Designing the Right Business Model as a B2B Marketplace

Some thoughts and some learnings from Faire

Louis Coppey
Point Nine Land
5 min readMar 31, 2023


The B2B marketplace field remains relatively nascent and many playbooks still need to be written. Finding the right monetization strategy remains a big open topic, which I’d like to shed some light on here, based on some discussions and learnings having worked with B2B marketplaces in the P9 family.

A simple framework

We can usually split the value proposition of B2B marketplaces into three parts:

1. Discovery: a seller finds a new buyer on the platform or vice versa (i.e. a marketplace value proposition)

2. Process automation: the transactional process is streamlined thanks to software (a SaaS offering). It can be a CRM, order fulfilment software, or an invoice generation software for example.

3. Value-added services: the marketplace provides value-added services on top of the transaction, like financial services (e.g. payment, credit) or shipping services.

In theoretical terms, the business model should converge toward a price that’s proportional to the value being created (according to the value-based based pricing methodology). Therefore, a simplistic framework is shown in the following:

Eventually, there’s a good chance that a typical B2B marketplace’s business model will consist of a combination of these three models. Interestingly, we can play with each to foster one part or another part of the business depending on what has the higher probability of being a significant revenue source.

Incentivizing buyers and sellers to bring their existing counterparts into the broader marketplace while not charging for process automation will help the creation of new business relationships on the platform, which could then be monetized with a take rate.

Similarly, providing value-added services at attractive prices will incentivize buyers and sellers to bring their transactions online to the platform. Let’s now have a look at a concrete example.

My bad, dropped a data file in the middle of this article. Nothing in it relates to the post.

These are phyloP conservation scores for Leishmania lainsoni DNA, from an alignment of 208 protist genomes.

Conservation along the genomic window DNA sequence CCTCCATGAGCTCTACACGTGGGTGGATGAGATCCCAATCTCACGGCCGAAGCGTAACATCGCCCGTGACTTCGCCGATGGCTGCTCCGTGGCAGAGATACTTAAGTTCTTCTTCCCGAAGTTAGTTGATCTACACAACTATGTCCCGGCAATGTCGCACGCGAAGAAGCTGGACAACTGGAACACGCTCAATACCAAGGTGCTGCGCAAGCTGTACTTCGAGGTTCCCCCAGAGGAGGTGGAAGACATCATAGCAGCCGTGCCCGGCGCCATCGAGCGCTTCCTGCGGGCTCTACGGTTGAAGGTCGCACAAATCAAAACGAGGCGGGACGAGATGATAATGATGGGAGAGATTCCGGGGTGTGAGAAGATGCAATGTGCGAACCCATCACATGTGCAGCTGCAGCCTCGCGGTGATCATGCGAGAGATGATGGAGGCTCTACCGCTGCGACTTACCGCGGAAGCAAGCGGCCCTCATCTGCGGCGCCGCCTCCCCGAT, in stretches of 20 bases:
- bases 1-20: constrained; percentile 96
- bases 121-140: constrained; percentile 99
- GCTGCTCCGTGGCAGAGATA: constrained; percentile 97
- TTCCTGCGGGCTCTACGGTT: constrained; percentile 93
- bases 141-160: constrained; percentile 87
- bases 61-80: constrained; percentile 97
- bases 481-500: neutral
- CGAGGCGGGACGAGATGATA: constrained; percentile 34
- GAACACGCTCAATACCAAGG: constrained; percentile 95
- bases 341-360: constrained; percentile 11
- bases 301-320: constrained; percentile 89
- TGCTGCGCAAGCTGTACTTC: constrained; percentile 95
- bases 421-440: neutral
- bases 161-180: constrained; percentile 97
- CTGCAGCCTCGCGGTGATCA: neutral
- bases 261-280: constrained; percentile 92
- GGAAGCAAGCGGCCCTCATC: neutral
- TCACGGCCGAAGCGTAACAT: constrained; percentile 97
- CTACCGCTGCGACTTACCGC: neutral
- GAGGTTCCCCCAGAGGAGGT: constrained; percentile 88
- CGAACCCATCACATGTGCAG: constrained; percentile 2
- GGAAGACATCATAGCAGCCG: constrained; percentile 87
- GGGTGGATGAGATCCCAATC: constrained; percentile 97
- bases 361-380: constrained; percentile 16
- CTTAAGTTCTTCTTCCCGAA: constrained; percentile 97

The Faire example

Faire’s business model, as advertised on their website (see here), is a combination of the three models above.

Faire charges for discovery but offers SaaS for free

Faire incentivizes sellers to bring their existing buyers online and doesn’t take any SaaS fees. They also reduces the commission for any repeating orders from customers brought online by the marketplace.

Faire uses the SaaS offering and attractive value-added services for sellers as a buyer acquisition strategy

In the US, Faire’s main buyer acquisition strategy is actually to focus on acquiring sellers (brands) and incentivizing them to bring their existing buyers (retailers) on a SaaS platform called Faire Direct while not charging for process automation. They then monetize by bringing new buyers to the sellers and taking a transaction fee on these new business relationships. In the US, Faire Direct referrals (i.e., when a seller onboards a buyer) actually contributed a very significant part of retail growth.

In terms of value-added services, Faire focuses on shipping (Ship with Faire) …

To increase the attractiveness of their platform, Faire has added a financing and a shipping value proposition to their offering.

Ship with Faire (SwF) is an offer for Faire’s buyers to get access to pre-negotiated shipping rates if they bring their transactions online. Faire actually offers unlimited free shipping to buyers for $20 per month, which, on top of being one of Faire’s main revenue sources (over 50%!) incentivizes people to ship more through the platform for access to more attractive shipping prices. This creates an interesting growth loop (and network effects): more sellers > Faire can negotiate better shipping rates > attracts more sellers.

…and financing facilities (net 60 payment terms and Open with Faire)

From a financing standpoint, Faire usually pays brands (sellers) after 30 days, but they also offer a 30-day credit facility for 3% of the order value.

On the buyer side, retailers enter their business information at sign-up to assess their risk profile before assigning net 60 payment terms (N60) up to a certain dollar limit. Anything spent above that limit isn’t eligible for N60 terms.

Faire prevents channel conflicts by reducing the commission to zero if reps are already working on the buyer.


The field is too nascent to get to definitive conclusions but my intuition based on a few data points is that business models will eventually always be a combination of these three models. Faire is just one example but we also observe that at several other B2B marketplaces that have reached an escape velocity, like Alibaba and ACV auction.

From a company alignment standpoint, conventional wisdom says that mixing take rates and transaction fees can lead to the company not being able to juggle between two or three different north stars. This might be true but it also overlooks the fact that customers paying usage-based SaaS fees to automate processes might be more bought-in, and therefore, keener to engage in the marketplace than if they weren’t…

Good luck juggling between them and if you want to discuss yours, reach out here!

A big thank you to the founders of the P9 Fam that are working and iterating on this topic and were the spark for this post. A special one to Ronen at REKKI who helped bring context and ideas on several aspect of it.



Louis Coppey
Point Nine Land

VC @pointninecap, interested in / writing about VC, SaaS, and, Automation.